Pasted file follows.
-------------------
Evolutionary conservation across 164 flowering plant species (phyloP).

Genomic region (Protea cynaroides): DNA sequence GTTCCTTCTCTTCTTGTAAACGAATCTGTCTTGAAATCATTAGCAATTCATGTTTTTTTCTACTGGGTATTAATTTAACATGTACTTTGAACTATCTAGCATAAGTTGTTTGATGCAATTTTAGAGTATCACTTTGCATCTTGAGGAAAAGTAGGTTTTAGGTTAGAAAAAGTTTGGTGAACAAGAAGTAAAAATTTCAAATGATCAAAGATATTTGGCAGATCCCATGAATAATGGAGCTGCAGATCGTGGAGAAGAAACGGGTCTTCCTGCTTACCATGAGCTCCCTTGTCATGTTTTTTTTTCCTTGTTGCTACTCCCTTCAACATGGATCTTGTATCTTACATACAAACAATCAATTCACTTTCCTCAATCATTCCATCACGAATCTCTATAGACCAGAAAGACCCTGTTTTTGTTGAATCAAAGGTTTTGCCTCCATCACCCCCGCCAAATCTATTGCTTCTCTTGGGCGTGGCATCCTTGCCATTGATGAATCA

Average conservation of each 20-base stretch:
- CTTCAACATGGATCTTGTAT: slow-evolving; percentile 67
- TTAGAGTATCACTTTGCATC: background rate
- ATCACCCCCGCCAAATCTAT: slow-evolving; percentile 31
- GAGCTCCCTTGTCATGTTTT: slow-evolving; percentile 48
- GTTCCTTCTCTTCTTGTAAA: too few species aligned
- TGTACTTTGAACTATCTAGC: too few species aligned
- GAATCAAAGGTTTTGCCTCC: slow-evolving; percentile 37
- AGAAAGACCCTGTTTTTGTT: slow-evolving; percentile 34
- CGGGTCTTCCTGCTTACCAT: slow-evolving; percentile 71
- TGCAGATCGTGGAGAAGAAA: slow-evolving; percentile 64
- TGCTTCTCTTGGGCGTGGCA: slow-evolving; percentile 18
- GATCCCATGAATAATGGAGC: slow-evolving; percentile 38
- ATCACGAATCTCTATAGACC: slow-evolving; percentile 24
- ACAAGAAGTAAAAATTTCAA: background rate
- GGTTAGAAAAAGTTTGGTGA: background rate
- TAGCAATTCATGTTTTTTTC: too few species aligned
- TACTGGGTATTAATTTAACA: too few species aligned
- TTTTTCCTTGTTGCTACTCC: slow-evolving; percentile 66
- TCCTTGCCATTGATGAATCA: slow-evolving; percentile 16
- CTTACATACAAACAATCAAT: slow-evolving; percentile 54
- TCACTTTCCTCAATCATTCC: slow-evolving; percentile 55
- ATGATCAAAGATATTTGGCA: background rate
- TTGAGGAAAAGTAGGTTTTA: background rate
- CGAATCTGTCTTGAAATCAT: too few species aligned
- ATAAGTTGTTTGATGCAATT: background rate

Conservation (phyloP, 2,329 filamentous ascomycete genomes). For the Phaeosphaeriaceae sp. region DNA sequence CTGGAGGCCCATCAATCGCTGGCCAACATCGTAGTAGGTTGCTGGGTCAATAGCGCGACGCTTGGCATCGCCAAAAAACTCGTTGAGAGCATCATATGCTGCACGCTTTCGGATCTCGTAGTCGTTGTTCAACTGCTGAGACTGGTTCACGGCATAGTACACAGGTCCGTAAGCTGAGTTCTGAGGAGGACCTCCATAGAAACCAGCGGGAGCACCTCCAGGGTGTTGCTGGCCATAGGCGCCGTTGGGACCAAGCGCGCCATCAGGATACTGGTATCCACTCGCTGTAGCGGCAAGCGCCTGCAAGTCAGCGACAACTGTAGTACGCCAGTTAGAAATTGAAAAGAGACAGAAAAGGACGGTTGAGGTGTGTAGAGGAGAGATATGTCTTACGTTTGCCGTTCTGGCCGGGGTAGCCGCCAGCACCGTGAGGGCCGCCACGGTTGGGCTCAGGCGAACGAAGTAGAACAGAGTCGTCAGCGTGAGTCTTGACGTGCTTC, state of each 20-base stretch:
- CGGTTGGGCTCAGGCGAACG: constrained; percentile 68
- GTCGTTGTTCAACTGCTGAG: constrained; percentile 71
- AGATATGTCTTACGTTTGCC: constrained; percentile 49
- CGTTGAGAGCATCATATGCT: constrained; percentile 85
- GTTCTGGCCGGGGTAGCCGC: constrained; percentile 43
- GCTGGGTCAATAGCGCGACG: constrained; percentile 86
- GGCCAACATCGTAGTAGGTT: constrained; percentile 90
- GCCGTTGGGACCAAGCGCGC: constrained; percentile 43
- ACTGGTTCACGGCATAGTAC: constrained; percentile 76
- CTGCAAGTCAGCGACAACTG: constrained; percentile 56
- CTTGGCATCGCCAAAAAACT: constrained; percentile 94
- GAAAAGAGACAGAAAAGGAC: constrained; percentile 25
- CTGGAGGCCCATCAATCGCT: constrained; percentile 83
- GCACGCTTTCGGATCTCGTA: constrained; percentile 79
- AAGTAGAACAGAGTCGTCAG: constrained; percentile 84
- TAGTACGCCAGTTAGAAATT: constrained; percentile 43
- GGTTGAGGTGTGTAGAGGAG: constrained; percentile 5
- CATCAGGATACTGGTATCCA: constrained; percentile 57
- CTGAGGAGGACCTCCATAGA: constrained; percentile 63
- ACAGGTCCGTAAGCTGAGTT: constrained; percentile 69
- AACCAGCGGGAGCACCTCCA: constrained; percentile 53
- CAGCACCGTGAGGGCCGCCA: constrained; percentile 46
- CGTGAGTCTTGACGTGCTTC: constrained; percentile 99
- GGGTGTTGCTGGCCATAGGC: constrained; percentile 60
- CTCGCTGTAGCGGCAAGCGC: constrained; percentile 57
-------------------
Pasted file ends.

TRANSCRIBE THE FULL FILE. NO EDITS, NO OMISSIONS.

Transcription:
Evolutionary conservation across 164 flowering plant species (phyloP).

Genomic region (Protea cynaroides): DNA sequence GTTCCTTCTCTTCTTGTAAACGAATCTGTCTTGAAATCATTAGCAATTCATGTTTTTTTCTACTGGGTATTAATTTAACATGTACTTTGAACTATCTAGCATAAGTTGTTTGATGCAATTTTAGAGTATCACTTTGCATCTTGAGGAAAAGTAGGTTTTAGGTTAGAAAAAGTTTGGTGAACAAGAAGTAAAAATTTCAAATGATCAAAGATATTTGGCAGATCCCATGAATAATGGAGCTGCAGATCGTGGAGAAGAAACGGGTCTTCCTGCTTACCATGAGCTCCCTTGTCATGTTTTTTTTTCCTTGTTGCTACTCCCTTCAACATGGATCTTGTATCTTACATACAAACAATCAATTCACTTTCCTCAATCATTCCATCACGAATCTCTATAGACCAGAAAGACCCTGTTTTTGTTGAATCAAAGGTTTTGCCTCCATCACCCCCGCCAAATCTATTGCTTCTCTTGGGCGTGGCATCCTTGCCATTGATGAATCA

Average conservation of each 20-base stretch:
- CTTCAACATGGATCTTGTAT: slow-evolving; percentile 67
- TTAGAGTATCACTTTGCATC: background rate
- ATCACCCCCGCCAAATCTAT: slow-evolving; percentile 31
- GAGCTCCCTTGTCATGTTTT: slow-evolving; percentile 48
- GTTCCTTCTCTTCTTGTAAA: too few species aligned
- TGTACTTTGAACTATCTAGC: too few species aligned
- GAATCAAAGGTTTTGCCTCC: slow-evolving; percentile 37
- AGAAAGACCCTGTTTTTGTT: slow-evolving; percentile 34
- CGGGTCTTCCTGCTTACCAT: slow-evolving; percentile 71
- TGCAGATCGTGGAGAAGAAA: slow-evolving; percentile 64
- TGCTTCTCTTGGGCGTGGCA: slow-evolving; percentile 18
- GATCCCATGAATAATGGAGC: slow-evolving; percentile 38
- ATCACGAATCTCTATAGACC: slow-evolving; percentile 24
- ACAAGAAGTAAAAATTTCAA: background rate
- GGTTAGAAAAAGTTTGGTGA: background rate
- TAGCAATTCATGTTTTTTTC: too few species aligned
- TACTGGGTATTAATTTAACA: too few species aligned
- TTTTTCCTTGTTGCTACTCC: slow-evolving; percentile 66
- TCCTTGCCATTGATGAATCA: slow-evolving; percentile 16
- CTTACATACAAACAATCAAT: slow-evolving; percentile 54
- TCACTTTCCTCAATCATTCC: slow-evolving; percentile 55
- ATGATCAAAGATATTTGGCA: background rate
- TTGAGGAAAAGTAGGTTTTA: background rate
- CGAATCTGTCTTGAAATCAT: too few species aligned
- ATAAGTTGTTTGATGCAATT: background rate

Conservation (phyloP, 2,329 filamentous ascomycete genomes). For the Phaeosphaeriaceae sp. region DNA sequence CTGGAGGCCCATCAATCGCTGGCCAACATCGTAGTAGGTTGCTGGGTCAATAGCGCGACGCTTGGCATCGCCAAAAAACTCGTTGAGAGCATCATATGCTGCACGCTTTCGGATCTCGTAGTCGTTGTTCAACTGCTGAGACTGGTTCACGGCATAGTACACAGGTCCGTAAGCTGAGTTCTGAGGAGGACCTCCATAGAAACCAGCGGGAGCACCTCCAGGGTGTTGCTGGCCATAGGCGCCGTTGGGACCAAGCGCGCCATCAGGATACTGGTATCCACTCGCTGTAGCGGCAAGCGCCTGCAAGTCAGCGACAACTGTAGTACGCCAGTTAGAAATTGAAAAGAGACAGAAAAGGACGGTTGAGGTGTGTAGAGGAGAGATATGTCTTACGTTTGCCGTTCTGGCCGGGGTAGCCGCCAGCACCGTGAGGGCCGCCACGGTTGGGCTCAGGCGAACGAAGTAGAACAGAGTCGTCAGCGTGAGTCTTGACGTGCTTC, state of each 20-base stretch:
- CGGTTGGGCTCAGGCGAACG: constrained; percentile 68
- GTCGTTGTTCAACTGCTGAG: constrained; percentile 71
- AGATATGTCTTACGTTTGCC: constrained; percentile 49
- CGTTGAGAGCATCATATGCT: constrained; percentile 85
- GTTCTGGCCGGGGTAGCCGC: constrained; percentile 43
- GCTGGGTCAATAGCGCGACG: constrained; percentile 86
- GGCCAACATCGTAGTAGGTT: constrained; percentile 90
- GCCGTTGGGACCAAGCGCGC: constrained; percentile 43
- ACTGGTTCACGGCATAGTAC: constrained; percentile 76
- CTGCAAGTCAGCGACAACTG: constrained; percentile 56
- CTTGGCATCGCCAAAAAACT: constrained; percentile 94
- GAAAAGAGACAGAAAAGGAC: constrained; percentile 25
- CTGGAGGCCCATCAATCGCT: constrained; percentile 83
- GCACGCTTTCGGATCTCGTA: constrained; percentile 79
- AAGTAGAACAGAGTCGTCAG: constrained; percentile 84
- TAGTACGCCAGTTAGAAATT: constrained; percentile 43
- GGTTGAGGTGTGTAGAGGAG: constrained; percentile 5
- CATCAGGATACTGGTATCCA: constrained; percentile 57
- CTGAGGAGGACCTCCATAGA: constrained; percentile 63
- ACAGGTCCGTAAGCTGAGTT: constrained; percentile 69
- AACCAGCGGGAGCACCTCCA: constrained; percentile 53
- CAGCACCGTGAGGGCCGCCA: constrained; percentile 46
- CGTGAGTCTTGACGTGCTTC: constrained; percentile 99
- GGGTGTTGCTGGCCATAGGC: constrained; percentile 60
- CTCGCTGTAGCGGCAAGCGC: constrained; percentile 57